This cartoon reveals the political independence of Harper’s Weekly in the 1888 election, with its support of Democrat Grover Cleveland for president and Republican Warner Miller for governor of New York.
Since the middle of the Civil War, Harper’s Weekly had been reliably Republican under the editorship of George William Curtis, even during the 1872 campaign when other liberal Republicans bolted the party. In 1879, Curtis urged reform-minded Republicans to scratch the name of gubernatorial nominee, Alonzo Cornell, off the party ballot (voting ballots at the time were printed by political parties, not multi-party ballots printed by the government as today). The editor objected to Cornell’s opposition to civil service reform, but the Republican won the governorship because a divided Democratic Party nominated two candidates. Curtis’s position had not been supported by the newspaper’s management. However, in 1884 with the blessing of publisher J. Henry Harper, Curtis and cartoonist Thomas Nast relentlessly attacked the Republican presidential nominee, James Blaine, and backed his Democratic opponent, Grover Cleveland. Their stance cost Harper’s Weekly readership, but for the rest of Curtis’s editorship (until his death in 1892) the journal was independent of party affiliation while supporting most mainstream liberal reforms of the day.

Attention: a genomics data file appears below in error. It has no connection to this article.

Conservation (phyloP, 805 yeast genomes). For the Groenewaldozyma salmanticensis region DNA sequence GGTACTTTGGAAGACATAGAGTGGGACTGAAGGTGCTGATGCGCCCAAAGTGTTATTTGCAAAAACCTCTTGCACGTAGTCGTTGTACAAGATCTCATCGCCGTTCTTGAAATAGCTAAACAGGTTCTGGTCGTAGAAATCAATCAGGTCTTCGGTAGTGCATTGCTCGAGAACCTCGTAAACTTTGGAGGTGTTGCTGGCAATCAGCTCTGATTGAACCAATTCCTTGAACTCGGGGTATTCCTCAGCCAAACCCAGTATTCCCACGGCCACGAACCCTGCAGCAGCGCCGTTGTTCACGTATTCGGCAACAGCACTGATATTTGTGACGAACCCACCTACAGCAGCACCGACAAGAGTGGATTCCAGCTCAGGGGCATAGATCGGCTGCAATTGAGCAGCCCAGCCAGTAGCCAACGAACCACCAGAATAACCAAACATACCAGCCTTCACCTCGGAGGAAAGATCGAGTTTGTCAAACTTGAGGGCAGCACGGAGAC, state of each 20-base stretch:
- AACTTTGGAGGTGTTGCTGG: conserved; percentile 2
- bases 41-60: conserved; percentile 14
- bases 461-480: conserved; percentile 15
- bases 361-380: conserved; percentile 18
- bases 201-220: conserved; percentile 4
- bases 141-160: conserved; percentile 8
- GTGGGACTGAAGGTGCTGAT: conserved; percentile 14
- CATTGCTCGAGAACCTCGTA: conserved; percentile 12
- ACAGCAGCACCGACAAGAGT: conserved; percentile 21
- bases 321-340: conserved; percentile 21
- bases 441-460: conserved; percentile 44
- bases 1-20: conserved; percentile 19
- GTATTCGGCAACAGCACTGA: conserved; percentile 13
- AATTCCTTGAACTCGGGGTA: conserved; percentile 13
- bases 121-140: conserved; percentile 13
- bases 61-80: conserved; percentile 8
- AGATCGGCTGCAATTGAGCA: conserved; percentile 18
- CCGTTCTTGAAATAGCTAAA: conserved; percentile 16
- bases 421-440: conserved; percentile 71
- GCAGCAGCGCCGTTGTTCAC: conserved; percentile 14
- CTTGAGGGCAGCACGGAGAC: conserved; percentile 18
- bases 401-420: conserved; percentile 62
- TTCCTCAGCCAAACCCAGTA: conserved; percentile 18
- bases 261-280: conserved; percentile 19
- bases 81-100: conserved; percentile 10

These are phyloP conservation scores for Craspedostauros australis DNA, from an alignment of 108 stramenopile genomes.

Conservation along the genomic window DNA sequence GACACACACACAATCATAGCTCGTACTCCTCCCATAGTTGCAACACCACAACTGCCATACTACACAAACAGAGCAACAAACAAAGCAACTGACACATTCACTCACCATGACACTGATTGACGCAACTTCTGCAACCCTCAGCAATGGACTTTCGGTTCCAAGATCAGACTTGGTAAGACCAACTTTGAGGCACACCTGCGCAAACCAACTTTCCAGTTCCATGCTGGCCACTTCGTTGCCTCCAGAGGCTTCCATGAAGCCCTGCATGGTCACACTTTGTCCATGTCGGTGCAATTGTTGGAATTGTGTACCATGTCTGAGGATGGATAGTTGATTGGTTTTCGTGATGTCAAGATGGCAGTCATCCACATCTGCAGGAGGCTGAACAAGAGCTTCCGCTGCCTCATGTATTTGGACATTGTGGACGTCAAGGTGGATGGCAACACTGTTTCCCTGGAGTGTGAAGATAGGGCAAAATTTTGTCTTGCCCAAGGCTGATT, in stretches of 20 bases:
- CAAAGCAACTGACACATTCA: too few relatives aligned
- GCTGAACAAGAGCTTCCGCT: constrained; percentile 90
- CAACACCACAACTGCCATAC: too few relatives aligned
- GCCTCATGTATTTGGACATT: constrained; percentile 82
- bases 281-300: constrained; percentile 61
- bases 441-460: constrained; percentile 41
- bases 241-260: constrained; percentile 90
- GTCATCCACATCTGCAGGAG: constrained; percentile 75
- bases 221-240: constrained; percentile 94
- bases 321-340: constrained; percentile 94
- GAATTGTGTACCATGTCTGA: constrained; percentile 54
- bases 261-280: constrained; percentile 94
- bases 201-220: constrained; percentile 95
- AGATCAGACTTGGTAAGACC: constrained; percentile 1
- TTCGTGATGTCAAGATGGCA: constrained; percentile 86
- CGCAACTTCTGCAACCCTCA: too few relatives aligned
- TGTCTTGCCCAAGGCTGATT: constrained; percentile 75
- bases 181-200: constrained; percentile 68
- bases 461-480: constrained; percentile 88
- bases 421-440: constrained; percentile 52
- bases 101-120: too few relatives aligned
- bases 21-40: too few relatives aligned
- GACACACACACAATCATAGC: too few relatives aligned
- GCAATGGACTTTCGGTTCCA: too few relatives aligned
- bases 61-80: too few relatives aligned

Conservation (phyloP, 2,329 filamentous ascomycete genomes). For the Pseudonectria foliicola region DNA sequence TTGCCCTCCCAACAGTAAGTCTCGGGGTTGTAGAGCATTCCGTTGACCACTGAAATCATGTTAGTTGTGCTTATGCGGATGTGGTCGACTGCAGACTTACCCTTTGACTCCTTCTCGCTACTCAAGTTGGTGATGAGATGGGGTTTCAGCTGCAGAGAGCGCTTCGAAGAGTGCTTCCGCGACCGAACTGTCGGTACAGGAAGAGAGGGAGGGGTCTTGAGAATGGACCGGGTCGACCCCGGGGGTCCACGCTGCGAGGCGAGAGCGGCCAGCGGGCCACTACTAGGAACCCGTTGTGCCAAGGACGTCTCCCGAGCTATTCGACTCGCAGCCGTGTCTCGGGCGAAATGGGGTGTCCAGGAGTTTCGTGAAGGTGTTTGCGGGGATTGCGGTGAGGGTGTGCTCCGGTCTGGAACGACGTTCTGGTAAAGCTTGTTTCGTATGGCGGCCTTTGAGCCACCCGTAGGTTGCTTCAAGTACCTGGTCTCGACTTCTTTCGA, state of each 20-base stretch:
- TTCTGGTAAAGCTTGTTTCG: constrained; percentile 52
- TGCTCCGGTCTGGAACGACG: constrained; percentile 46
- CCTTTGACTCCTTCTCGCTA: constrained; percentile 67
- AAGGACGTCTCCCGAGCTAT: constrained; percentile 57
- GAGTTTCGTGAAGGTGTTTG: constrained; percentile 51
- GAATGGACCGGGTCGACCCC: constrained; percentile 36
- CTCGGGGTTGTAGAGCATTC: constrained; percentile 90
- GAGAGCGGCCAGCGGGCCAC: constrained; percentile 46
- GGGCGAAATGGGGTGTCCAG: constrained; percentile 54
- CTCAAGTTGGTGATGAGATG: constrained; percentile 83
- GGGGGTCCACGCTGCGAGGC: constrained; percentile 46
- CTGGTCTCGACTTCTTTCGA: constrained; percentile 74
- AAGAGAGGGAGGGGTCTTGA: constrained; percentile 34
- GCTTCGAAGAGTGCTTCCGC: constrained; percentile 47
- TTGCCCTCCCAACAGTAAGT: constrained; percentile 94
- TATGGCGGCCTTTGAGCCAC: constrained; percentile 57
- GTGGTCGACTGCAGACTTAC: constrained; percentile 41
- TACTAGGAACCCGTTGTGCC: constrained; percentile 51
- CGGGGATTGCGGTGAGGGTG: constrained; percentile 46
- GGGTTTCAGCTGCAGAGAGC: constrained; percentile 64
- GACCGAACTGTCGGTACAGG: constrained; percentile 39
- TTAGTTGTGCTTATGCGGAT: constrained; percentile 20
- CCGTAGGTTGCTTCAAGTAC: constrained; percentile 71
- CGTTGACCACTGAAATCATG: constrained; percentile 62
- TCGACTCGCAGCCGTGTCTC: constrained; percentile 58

In 1888, Harper’s Weekly endorsed President Cleveland for reelection, but opposed the reelection of Democrat David B. Hill as governor of New York. Curtis and William Allen Rogers, the newspaper’s chief political cartoonist following the resignation of Thomas Nast in 1886, considered Hill to be a self-serving, corrupt, machine politician who stood in the way of reform and good government. Here, a figure representing the independent voter chops off the crooked wood of Governor Hill from the Democratic log. As Rogers caricatured the national Republican Party in numerous cartoons for allegedly supporting “free whiskey” in 1888, here he identifies Democrat Hill with being the head of the “Saloon Ticket.” In order to stem the flow of temperance voters from the Republican to the Prohibitionist Party, the New York State Republican Party proposed high license fees for alcohol distributors. Despite an energetic campaign by nominee Miller and fewer votes for the Prohibitionist ticket compared with the previous state election, Hill was returned to the governor’s mansion.